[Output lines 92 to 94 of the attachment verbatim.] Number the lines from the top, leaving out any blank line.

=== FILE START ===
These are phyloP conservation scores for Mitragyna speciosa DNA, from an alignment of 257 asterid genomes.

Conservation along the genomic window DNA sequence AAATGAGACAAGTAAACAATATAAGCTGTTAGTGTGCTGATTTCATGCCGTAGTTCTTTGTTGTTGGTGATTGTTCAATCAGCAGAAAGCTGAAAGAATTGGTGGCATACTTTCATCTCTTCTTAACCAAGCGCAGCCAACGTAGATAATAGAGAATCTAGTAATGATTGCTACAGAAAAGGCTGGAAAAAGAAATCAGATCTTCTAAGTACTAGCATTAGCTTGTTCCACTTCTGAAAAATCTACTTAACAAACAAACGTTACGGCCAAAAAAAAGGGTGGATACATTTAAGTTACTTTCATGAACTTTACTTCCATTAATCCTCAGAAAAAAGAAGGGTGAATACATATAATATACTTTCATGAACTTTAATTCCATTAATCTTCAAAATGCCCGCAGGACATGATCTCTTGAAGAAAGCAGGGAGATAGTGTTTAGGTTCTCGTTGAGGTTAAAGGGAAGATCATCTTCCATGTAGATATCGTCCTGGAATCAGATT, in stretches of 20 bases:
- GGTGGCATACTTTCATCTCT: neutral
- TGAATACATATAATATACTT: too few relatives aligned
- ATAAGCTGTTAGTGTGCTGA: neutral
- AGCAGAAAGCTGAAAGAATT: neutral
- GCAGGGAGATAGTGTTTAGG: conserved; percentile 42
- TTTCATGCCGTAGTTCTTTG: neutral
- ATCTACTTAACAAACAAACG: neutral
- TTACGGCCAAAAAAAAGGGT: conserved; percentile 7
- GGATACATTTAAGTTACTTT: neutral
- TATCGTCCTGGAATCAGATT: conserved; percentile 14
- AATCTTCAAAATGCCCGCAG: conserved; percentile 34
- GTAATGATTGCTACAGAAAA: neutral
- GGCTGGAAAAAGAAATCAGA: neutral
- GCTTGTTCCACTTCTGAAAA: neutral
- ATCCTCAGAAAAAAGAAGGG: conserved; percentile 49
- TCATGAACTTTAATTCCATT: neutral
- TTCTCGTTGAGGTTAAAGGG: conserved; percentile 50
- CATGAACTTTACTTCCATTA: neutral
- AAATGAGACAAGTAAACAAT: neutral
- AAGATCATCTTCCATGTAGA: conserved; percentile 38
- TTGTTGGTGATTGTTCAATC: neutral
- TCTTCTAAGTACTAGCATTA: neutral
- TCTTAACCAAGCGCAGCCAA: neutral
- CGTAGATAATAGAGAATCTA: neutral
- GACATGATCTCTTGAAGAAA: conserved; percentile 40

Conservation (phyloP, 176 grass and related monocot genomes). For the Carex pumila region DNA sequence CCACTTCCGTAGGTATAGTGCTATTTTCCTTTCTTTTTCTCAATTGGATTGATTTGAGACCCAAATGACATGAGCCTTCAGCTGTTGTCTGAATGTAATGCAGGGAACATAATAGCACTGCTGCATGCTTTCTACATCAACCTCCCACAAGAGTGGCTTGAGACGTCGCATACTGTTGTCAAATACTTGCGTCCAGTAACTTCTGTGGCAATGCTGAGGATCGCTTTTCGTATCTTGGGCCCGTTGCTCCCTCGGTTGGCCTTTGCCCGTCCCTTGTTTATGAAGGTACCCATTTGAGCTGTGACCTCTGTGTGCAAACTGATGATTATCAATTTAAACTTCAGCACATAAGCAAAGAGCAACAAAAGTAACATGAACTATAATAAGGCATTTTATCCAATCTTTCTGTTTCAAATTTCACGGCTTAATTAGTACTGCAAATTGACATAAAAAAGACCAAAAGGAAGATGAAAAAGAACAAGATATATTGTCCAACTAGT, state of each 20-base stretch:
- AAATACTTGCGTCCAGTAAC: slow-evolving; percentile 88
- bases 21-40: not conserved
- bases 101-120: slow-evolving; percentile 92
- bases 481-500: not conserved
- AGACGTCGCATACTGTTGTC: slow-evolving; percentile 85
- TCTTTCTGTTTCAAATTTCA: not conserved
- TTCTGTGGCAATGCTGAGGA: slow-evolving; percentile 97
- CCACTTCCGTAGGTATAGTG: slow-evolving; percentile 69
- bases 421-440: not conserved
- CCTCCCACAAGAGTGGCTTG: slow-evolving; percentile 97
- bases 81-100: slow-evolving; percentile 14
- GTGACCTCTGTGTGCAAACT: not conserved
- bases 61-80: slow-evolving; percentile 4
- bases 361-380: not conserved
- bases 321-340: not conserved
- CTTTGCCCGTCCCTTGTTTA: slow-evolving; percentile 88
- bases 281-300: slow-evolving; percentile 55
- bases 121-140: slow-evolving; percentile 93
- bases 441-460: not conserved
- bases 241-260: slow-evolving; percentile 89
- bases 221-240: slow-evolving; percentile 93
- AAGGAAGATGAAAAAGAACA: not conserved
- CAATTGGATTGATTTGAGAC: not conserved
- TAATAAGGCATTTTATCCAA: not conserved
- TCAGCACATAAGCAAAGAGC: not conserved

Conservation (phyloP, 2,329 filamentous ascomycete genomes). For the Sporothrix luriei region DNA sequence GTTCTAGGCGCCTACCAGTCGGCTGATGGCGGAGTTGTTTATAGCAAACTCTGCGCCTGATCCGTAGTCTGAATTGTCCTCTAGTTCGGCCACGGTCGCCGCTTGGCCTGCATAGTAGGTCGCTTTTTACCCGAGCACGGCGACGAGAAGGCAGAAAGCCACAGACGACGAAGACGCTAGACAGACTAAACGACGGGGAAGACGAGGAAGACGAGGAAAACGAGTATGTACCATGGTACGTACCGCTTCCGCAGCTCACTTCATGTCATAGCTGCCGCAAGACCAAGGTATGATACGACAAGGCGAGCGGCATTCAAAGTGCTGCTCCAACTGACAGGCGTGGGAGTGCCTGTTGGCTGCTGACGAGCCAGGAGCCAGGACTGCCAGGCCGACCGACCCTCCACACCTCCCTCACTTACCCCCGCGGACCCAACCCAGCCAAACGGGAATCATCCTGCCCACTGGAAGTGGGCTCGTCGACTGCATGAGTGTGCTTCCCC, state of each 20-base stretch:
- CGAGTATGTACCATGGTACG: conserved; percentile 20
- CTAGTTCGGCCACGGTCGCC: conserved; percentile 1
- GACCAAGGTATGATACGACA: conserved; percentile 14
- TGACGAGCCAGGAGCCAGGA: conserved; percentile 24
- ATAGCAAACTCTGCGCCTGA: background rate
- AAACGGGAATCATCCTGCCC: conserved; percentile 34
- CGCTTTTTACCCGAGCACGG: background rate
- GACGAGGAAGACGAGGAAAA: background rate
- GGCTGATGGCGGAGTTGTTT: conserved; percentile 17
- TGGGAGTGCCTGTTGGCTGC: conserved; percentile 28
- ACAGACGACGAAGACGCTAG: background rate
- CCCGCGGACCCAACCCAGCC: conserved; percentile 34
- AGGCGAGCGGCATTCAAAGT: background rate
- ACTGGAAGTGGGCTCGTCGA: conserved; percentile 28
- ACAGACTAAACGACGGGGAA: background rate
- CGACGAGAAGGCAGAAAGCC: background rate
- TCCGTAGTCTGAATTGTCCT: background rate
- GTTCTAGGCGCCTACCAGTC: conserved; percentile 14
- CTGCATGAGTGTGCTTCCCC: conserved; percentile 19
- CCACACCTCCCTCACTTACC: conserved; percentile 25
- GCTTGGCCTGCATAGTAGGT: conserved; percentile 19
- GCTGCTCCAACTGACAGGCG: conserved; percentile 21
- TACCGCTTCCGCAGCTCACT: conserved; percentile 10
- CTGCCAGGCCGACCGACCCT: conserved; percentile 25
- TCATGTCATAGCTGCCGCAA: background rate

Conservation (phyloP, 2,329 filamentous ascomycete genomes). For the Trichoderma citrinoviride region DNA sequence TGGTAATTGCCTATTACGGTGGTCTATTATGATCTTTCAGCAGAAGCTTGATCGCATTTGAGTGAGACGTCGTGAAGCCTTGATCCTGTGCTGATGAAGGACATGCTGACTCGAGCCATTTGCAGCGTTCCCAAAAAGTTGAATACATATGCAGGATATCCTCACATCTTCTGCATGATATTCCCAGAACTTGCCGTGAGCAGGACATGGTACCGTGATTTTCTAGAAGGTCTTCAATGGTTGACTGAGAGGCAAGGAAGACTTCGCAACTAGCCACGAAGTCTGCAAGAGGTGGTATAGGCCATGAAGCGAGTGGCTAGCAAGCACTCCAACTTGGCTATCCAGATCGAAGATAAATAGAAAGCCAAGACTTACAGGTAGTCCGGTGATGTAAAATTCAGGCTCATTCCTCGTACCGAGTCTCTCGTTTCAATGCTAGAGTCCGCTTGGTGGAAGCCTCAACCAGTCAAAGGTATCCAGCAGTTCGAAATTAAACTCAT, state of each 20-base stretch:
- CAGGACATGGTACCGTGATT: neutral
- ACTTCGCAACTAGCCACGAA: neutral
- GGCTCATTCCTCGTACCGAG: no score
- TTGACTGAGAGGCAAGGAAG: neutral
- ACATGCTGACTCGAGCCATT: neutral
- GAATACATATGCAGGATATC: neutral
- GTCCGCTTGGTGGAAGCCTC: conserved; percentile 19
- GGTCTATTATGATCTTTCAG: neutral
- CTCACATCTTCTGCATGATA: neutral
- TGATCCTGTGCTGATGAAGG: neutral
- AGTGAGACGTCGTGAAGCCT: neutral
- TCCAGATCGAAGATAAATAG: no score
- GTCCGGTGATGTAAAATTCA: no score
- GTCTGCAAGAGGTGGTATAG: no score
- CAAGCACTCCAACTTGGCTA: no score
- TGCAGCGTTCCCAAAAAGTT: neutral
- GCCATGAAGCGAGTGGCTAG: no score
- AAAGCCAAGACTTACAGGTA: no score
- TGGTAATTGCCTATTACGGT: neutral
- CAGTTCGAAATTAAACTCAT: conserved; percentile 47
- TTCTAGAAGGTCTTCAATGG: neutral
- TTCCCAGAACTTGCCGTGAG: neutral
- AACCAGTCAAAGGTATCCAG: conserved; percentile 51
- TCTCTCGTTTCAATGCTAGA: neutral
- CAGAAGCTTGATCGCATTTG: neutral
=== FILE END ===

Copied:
- TCCAGATCGAAGATAAATAG: no score
- GTCCGGTGATGTAAAATTCA: no score
- GTCTGCAAGAGGTGGTATAG: no score